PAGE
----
Health officials struggling to contain a measles outbreak that's hit hard in Minneapolis' large Somali community are running into resistance from parents who fear the vaccine could give their children autism.

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MINNEAPOLIS — Health officials struggling to contain a measles outbreak that’s hit hard in Minneapolis’ large Somali community are running into resistance from parents who fear the vaccine could give their children autism.

Fourteen confirmed measles cases have been reported in Minnesota since February. Half have been in Somali children, six of whom were not vaccinated and one who was not old enough for shots. State officials have linked all but one case to an unvaccinated Somali infant who returned from a trip to Kenya in February.

The state had reported zero or one case of measles a year for most of the past decade.

Amid the outbreak, a now-discredited British researcher who claimed there was a link between vaccines and autism has been meeting with local Somalis. Some worry Andrew Wakefield is stoking fears, but organizers say the meetings were merely a chance for parents to ask him questions.

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“Unfortunately a lot of the media thinks he’s saying ‘Don’t get vaccinated.’ That’s far from the truth. He’s basically encouraging people to get vaccinated but do your homework and know the risks,” said Wayne Rohde, a co-founder of the Vaccine Safety Council of Minnesota, which says parents should have other options for immunizing their children.

Measles has been all but eradicated in the United States but accounts for about 200,000 annual deaths worldwide, according to the Centers for Disease Control and Prevention. None of those infected in Minnesota have died, though eight have required hospitalization.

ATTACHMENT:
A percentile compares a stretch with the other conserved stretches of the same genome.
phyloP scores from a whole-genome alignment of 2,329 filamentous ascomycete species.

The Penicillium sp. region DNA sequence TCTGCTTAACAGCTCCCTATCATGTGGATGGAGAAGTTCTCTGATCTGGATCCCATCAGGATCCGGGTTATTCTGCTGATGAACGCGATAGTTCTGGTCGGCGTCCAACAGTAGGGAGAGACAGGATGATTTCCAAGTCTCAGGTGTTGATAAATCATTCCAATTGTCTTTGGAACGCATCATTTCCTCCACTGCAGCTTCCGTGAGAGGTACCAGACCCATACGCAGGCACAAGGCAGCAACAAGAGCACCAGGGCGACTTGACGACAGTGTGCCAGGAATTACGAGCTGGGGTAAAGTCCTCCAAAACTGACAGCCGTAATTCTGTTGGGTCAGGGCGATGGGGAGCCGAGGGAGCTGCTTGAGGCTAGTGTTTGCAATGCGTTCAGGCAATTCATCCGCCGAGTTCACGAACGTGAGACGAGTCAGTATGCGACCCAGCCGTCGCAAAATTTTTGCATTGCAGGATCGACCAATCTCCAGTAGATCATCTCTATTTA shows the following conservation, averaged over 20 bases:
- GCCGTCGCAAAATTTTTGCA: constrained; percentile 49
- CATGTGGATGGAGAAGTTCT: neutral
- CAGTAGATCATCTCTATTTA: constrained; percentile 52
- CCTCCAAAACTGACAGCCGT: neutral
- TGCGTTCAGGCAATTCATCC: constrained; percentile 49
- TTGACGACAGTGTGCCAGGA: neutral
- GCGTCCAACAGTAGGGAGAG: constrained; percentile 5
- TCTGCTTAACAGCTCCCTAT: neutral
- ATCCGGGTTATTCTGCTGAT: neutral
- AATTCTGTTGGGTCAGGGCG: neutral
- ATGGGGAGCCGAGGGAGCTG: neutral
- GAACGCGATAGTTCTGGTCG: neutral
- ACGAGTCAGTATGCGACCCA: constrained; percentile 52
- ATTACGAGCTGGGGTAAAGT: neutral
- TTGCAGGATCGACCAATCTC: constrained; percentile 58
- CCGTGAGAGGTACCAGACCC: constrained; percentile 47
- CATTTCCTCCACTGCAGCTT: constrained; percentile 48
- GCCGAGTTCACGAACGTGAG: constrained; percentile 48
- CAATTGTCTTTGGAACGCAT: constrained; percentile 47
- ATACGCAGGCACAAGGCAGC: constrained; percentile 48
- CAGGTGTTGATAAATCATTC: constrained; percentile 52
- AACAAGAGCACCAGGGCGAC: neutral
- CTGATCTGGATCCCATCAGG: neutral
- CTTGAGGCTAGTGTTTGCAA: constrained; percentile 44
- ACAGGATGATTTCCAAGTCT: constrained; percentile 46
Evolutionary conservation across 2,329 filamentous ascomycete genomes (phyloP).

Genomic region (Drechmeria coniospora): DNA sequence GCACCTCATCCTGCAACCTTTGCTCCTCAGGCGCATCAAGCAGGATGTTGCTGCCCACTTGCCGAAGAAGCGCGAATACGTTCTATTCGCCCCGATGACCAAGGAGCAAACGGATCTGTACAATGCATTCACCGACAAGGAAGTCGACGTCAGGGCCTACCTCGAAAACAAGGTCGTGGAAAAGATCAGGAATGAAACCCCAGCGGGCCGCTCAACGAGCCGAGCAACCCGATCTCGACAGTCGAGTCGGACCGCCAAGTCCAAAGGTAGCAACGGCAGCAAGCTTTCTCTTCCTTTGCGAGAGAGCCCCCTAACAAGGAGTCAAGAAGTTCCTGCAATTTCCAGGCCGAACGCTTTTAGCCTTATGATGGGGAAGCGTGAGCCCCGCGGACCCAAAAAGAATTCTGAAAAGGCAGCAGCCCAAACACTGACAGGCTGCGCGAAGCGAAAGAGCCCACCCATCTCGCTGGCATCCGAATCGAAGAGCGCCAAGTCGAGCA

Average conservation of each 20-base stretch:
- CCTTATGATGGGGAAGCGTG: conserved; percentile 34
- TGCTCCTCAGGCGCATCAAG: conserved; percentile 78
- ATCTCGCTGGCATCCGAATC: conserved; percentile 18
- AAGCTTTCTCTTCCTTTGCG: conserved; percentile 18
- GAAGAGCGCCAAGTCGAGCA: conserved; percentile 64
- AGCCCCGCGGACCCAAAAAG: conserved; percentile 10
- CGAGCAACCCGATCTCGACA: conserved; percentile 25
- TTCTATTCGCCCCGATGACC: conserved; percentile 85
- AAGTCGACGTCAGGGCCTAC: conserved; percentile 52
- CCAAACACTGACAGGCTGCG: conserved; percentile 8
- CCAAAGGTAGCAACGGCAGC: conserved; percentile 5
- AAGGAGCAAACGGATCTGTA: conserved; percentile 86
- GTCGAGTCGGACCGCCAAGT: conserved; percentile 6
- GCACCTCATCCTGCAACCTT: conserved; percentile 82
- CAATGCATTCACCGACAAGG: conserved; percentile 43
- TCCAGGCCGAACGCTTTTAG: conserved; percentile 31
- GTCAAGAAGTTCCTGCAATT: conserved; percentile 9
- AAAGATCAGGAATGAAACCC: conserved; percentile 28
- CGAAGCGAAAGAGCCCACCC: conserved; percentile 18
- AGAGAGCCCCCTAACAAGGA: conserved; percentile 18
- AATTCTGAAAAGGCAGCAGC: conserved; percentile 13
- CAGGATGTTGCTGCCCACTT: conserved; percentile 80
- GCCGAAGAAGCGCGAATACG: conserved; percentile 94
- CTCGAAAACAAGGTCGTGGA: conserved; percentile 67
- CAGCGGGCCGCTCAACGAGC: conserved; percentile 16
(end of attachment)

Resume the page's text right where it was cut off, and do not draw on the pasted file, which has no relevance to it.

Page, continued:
The infections come as autism concerns have surged over an apparent rise in cases in Minnesota’s Somali community, the largest in the U.S.

The Minnesota Department of Public Health found in 2009 that young Somali children in Minneapolis public schools were overrepresented in autism programs but said that alone didn’t prove a higher rate of autism.

Wakefield’s work fueled a backlash against childhood vaccinations after he published a 1998 paper in the medical journal Lancet linking autism to the measles-mumps-rubella (MMR) vaccine in a dozen children. After questions were raised about his research, the Lancet retracted his paper last year, the U.K.’s General Medical Council ordered that his name be erased from the country’s medical register, and the British Medical Journal in January denounced him as a fraud.

He issued a statement in January standing by his work and calling for more research to determine if environmental triggers, including vaccines, cause autism.

Numerous studies addressing autism and vaccines, or the mercury-based preservative thimerosal, which formerly was used to preserve vaccines, so far have found no link.

About 100 parents attended Wakefield’s first Minneapolis appearance in December. About 15 met with him during his most recent visit, on March 23.

Several parents said they were wary of the MMR vaccine because measles is usually temporary while autism is permanent, said Rohde, who has a 13-year-old with autism. Rohde said he doesn’t claim the vaccine caused his son’s autism by itself but believes it was a factor.

Dr. Abdirahman Mohamed, a Minneapolis Somali family practice physician, contends Wakefield has caused a global hysteria that has cost lives.

“He’s using a vulnerable population here, mothers looking for answers,” Mohamed said. “He’s providing a fake hope.”

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